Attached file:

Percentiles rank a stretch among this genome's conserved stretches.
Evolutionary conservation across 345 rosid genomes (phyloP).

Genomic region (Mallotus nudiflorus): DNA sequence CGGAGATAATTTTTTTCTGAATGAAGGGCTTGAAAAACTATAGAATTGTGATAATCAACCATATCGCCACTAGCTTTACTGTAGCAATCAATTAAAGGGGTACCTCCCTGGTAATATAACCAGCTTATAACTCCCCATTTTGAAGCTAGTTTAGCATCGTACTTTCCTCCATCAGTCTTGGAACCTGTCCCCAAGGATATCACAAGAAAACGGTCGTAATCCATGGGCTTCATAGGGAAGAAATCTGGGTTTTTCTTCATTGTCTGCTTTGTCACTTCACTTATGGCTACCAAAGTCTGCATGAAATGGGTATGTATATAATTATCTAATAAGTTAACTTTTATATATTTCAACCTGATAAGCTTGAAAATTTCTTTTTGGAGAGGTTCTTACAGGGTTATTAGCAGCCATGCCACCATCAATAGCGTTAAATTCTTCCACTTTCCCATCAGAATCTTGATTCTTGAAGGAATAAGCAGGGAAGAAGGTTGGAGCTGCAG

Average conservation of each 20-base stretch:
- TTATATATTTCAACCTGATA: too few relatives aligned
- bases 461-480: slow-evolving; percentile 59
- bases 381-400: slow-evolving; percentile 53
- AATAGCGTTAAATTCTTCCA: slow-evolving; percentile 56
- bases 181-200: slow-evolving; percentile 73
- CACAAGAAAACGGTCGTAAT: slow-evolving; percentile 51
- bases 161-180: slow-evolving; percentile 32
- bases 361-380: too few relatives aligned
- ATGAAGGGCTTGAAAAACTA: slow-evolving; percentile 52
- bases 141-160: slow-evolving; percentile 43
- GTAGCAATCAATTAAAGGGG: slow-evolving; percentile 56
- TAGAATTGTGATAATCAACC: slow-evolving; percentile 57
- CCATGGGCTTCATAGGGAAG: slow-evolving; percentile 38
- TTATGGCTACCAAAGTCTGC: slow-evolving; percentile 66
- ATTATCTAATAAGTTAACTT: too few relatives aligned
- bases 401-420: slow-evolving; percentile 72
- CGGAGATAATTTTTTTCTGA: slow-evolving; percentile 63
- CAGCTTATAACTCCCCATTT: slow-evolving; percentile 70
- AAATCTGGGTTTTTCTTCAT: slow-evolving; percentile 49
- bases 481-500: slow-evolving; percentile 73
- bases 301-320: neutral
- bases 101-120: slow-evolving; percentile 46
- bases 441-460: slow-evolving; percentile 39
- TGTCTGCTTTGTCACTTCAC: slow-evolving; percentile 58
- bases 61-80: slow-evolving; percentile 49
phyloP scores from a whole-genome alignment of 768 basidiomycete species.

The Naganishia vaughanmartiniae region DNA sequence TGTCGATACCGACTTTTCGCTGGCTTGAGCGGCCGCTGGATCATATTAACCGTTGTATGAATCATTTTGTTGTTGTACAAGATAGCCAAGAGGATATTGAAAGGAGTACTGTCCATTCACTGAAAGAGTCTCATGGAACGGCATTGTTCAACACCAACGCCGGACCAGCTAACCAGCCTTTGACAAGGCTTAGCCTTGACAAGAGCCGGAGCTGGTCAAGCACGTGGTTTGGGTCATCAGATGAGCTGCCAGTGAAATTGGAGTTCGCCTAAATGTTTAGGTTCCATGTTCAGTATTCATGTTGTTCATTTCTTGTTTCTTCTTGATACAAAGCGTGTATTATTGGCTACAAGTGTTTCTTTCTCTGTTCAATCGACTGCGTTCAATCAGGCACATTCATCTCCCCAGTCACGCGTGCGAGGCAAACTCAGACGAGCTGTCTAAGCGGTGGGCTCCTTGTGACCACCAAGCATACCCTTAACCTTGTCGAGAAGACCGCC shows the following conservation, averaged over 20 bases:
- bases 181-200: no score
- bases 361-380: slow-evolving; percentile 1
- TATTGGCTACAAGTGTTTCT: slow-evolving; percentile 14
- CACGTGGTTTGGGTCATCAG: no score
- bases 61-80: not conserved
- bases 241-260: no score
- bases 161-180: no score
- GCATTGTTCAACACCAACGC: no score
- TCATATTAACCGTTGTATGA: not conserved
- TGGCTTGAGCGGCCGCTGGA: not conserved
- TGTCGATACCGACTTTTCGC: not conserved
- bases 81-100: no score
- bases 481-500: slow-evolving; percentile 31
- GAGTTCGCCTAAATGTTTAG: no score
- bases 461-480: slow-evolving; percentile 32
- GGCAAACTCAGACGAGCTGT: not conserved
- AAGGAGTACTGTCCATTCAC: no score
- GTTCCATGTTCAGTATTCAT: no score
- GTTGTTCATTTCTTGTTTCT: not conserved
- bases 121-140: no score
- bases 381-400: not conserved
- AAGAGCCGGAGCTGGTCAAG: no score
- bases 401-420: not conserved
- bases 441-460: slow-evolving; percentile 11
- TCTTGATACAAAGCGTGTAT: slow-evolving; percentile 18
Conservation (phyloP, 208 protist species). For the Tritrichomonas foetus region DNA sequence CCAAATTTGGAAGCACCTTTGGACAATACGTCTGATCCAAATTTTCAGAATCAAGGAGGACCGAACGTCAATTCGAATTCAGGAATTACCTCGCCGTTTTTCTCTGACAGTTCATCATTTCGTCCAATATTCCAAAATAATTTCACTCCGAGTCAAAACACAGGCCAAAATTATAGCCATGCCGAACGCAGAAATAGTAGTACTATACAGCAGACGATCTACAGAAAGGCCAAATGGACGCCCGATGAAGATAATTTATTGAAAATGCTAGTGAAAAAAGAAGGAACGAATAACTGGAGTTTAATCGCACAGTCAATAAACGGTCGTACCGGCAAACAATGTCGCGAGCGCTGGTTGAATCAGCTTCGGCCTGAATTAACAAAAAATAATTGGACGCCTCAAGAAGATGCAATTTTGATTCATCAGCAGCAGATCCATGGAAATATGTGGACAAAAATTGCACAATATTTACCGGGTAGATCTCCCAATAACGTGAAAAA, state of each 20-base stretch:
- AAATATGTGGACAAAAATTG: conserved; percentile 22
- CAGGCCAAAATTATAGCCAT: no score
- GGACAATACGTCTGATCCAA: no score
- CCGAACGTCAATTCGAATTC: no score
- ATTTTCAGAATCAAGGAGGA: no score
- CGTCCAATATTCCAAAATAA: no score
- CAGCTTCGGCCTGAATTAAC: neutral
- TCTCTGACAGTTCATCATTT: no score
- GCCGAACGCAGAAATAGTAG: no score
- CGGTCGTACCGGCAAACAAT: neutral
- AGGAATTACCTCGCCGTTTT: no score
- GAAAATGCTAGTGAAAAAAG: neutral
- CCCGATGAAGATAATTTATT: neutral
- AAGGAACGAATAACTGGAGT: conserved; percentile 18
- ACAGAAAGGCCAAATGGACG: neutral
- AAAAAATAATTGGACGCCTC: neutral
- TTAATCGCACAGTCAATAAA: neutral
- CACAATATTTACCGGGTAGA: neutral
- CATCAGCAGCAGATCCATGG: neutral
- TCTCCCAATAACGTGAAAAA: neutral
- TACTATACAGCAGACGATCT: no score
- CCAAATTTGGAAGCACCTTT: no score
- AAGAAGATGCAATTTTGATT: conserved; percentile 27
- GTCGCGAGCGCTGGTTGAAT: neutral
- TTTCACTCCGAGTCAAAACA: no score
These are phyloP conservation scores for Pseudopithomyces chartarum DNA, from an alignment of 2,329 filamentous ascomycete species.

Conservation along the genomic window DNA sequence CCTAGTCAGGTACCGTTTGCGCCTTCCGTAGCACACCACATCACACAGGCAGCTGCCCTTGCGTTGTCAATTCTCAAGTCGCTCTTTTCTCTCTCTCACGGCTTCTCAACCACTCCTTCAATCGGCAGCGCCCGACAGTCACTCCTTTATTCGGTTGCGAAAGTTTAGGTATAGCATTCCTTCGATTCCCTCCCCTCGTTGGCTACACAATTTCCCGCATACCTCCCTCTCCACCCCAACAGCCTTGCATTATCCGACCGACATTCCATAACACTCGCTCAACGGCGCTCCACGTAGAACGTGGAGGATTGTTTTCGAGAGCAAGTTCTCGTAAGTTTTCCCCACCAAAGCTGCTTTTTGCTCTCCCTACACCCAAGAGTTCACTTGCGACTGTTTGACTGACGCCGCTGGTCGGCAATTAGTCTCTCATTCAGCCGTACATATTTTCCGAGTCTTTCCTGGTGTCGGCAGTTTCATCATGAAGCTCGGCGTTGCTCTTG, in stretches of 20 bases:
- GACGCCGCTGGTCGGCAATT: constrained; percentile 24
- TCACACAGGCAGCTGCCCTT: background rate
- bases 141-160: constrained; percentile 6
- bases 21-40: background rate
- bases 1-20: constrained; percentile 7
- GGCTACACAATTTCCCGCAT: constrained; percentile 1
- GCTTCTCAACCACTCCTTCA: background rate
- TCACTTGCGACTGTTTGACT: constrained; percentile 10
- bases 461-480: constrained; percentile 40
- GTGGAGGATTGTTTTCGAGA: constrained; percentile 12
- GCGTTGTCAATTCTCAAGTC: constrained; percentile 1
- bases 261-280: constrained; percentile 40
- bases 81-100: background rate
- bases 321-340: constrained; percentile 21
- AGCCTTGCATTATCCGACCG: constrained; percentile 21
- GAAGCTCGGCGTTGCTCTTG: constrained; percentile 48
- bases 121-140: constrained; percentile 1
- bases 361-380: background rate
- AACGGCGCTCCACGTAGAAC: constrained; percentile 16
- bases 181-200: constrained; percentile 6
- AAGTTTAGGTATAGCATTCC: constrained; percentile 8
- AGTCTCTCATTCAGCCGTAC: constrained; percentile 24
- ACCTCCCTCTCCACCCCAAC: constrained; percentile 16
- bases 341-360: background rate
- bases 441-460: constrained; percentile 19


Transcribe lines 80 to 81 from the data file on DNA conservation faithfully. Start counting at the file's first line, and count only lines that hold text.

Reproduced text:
- AAGAAGATGCAATTTTGATT: conserved; percentile 27
- GTCGCGAGCGCTGGTTGAAT: neutral